How To Become A Slow Eater

by | Apr 18, 2012
day211/mom always said not to play with your food. but this is too much fun!

Photo by he half-blood prince

Busy people are experts in efficiency. Everything we do is quick, effective and goal-directed. But when it comes to eating, efficiency is not the highest virtue.

Quick eating almost always results in overeating. This is because your brain is not focused on the eating process, but on the goal of filling your stomach. Unfortunately, a full stomach does not automatically create satiety in the brain.

Satiety is only perceived after a culmination of sensory cues and signals indicate a meal is over. Some of these cues are internal, such as spending time chewing, tasting and swallowing. Others are external, like seeing an empty plate or noticing a restless dining partner.

Only after about 20 minutes will you actually be able to tell if your belly is full or not, but if you’ve been stuffing your face the entire time it is already too late.

You can learn to eat more slowly by focusing on satiety cues rather than on cleaning your plate. Here are 12 tips for learning how to slow down and eat less.

12 Tips For Eating Slowly

  1. Practice Eating quickly is a habit that needs to be broken. Make a point to practice mindful eating by scheduling it into your day. Write it in your calendar, leave notes on your fridge and send yourself reminders before meals until your new habits become automatic. Habits typically take 3-4 weeks to develop, here’s some tips on how to develop mindful eating practices.
  2. Sit at a table Sitting at a table to eat tells your brain you are having a meal. If you eat while running errands or standing at the counter you can quickly lose track of how much you’ve eaten. Even if you eat a lot while standing, you may still feel like you haven’t had a meal and want to eat more later.
  3. Serve small portions A clean plate is an incredibly powerful cue that a meal is finished. For this reason, large portion sizes often lead to overeating simply because of our tendency to eat what is in front of us. Serve yourself smaller portions as a reminder to take your time and savor each bite. Use small plates so your brain doesn’t perceive the portions as skimpy.
  4. Remove distractions If you are reading or watching TV, you are not paying attention to the food you put into your mouth. I know you are busy and want to multitask, but resist the urge for 15 minutes and eat a real meal. I admit I’m bad at this one, but I always eat less if I go offline while I eat.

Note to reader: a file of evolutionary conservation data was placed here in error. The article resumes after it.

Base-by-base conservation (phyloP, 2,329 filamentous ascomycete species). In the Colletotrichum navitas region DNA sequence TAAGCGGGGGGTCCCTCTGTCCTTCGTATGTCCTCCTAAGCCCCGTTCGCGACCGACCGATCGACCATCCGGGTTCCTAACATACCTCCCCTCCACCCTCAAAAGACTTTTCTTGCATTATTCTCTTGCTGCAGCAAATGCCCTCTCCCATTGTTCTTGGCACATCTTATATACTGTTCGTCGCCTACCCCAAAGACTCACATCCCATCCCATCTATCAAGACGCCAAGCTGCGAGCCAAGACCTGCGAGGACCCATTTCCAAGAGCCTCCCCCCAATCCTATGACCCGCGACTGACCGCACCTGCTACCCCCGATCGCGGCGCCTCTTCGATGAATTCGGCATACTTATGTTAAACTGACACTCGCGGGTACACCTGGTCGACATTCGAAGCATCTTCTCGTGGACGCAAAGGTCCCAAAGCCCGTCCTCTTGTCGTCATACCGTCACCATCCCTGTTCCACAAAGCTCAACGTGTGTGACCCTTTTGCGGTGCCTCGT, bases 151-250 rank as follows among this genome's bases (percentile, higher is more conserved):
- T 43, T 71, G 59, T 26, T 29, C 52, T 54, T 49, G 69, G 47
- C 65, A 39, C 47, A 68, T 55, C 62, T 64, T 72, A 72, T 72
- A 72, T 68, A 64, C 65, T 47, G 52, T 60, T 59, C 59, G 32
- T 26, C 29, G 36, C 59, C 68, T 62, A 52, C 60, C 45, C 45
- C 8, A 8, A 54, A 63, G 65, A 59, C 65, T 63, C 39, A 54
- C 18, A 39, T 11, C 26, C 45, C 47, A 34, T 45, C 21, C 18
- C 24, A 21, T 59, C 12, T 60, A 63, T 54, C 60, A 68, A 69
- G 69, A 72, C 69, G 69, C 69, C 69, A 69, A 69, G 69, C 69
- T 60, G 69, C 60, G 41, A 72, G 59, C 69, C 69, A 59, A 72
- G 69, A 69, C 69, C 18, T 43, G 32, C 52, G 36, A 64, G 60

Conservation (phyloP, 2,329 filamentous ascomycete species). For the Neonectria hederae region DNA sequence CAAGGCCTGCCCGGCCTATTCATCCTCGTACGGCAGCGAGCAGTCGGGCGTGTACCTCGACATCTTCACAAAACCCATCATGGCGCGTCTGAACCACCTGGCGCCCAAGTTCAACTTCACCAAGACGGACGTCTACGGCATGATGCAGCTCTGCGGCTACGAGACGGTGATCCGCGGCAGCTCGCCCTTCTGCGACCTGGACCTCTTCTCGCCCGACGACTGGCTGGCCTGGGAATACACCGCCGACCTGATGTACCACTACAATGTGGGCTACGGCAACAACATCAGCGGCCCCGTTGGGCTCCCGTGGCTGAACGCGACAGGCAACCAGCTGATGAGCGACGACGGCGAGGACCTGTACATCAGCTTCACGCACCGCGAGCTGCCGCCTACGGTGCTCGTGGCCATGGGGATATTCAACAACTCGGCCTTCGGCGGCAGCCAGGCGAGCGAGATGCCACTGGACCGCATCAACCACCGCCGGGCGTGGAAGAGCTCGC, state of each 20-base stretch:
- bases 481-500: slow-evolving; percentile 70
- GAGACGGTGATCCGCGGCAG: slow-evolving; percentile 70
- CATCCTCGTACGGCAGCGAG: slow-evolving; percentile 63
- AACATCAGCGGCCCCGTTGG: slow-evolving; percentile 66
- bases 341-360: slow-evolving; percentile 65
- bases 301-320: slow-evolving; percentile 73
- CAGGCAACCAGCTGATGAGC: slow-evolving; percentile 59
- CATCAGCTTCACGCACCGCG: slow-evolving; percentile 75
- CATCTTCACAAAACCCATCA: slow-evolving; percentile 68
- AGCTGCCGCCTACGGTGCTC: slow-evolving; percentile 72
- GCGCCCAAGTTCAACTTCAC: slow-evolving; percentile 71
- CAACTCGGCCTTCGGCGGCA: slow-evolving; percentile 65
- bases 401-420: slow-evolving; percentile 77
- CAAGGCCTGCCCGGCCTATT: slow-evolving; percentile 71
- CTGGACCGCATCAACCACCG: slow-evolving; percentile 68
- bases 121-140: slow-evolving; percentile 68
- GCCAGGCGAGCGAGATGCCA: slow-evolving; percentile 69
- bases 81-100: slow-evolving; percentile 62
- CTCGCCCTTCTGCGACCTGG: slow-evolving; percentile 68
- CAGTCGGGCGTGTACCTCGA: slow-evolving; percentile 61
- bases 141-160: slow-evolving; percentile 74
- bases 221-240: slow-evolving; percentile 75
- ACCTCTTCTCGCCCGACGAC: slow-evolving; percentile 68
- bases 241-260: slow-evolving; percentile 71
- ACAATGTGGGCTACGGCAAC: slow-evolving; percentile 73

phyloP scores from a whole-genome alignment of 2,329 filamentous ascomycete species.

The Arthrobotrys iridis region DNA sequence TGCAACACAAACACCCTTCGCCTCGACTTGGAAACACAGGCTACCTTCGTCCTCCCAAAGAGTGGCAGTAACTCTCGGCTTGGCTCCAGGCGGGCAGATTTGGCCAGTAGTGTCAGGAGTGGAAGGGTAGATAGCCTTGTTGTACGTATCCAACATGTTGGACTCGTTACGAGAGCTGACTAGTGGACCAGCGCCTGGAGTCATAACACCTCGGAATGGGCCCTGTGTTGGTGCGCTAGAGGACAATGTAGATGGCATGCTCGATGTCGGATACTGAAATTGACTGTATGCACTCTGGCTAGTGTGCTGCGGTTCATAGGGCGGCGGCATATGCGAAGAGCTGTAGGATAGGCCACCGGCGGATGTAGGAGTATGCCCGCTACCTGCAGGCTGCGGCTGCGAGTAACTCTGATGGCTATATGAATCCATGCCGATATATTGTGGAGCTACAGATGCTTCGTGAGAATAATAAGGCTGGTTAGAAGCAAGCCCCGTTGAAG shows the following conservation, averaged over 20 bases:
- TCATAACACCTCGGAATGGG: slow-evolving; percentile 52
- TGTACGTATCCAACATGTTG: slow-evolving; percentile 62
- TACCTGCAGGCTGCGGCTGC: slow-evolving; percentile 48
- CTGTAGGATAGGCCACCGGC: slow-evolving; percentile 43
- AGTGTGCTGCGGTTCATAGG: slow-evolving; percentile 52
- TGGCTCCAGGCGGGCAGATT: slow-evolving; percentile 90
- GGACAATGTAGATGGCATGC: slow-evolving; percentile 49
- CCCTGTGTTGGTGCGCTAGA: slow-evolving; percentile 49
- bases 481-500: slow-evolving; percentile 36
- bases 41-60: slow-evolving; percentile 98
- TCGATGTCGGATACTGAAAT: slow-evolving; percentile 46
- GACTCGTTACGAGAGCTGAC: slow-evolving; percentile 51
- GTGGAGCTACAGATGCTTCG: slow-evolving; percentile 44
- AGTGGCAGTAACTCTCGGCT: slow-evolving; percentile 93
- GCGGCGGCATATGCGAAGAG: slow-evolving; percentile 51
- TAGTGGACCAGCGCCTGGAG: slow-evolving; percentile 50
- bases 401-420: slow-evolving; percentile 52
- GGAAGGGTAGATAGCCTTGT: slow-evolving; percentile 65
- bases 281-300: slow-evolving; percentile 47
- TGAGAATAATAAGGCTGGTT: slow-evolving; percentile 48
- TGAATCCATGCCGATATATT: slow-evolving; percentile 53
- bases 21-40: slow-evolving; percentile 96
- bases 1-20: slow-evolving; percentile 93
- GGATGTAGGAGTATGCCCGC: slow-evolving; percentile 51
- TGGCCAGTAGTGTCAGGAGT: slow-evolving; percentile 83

5. Chew You might think that you chew your food, but there’s a good chance you are swallowing a lot of it whole. Take smaller bites and chew your food thoroughly. Notice the texture of what you are eating and appreciate what it adds to your meal. This is something I need to remind myself of directly before I eat, so I keep this on my to-do list.
  6. Drink Another way you can force yourself to slow down is to consciously sip your drink throughout your meal. This requires you to put your fork down, chew and swallow before eating more. It also adds liquid to your stomach and can help you feel more full. Water is a perfect choice, but even sipping wine can slow down your meal.
  7. Put down your fork The classic recommendation to put down your fork (or sandwich) between bites has stuck around for one simple reason: it works. When we are not eating mindfully our hands go into shoveling mode, where your fork is primed with another bite almost instantly after popping the last one in your mouth. Putting your fork down forces you to relax a bit and focus on chewing what you already have.
  8. Have a conversation You only have one mouth, and if you are using it to talk it’s really difficult to shove food into it. Eat with friends, have a great conversation and use this as an opportunity to slow down your meal.
  9. Eat with other slow eaters We all have an unconscious tendency to imitate people we are near. If you are dining with a ferocious eater, you might find yourself mimicking their bad habit and eating quickly just to keep up. To train yourself to eat slower, try finding slow eaters to influence you instead.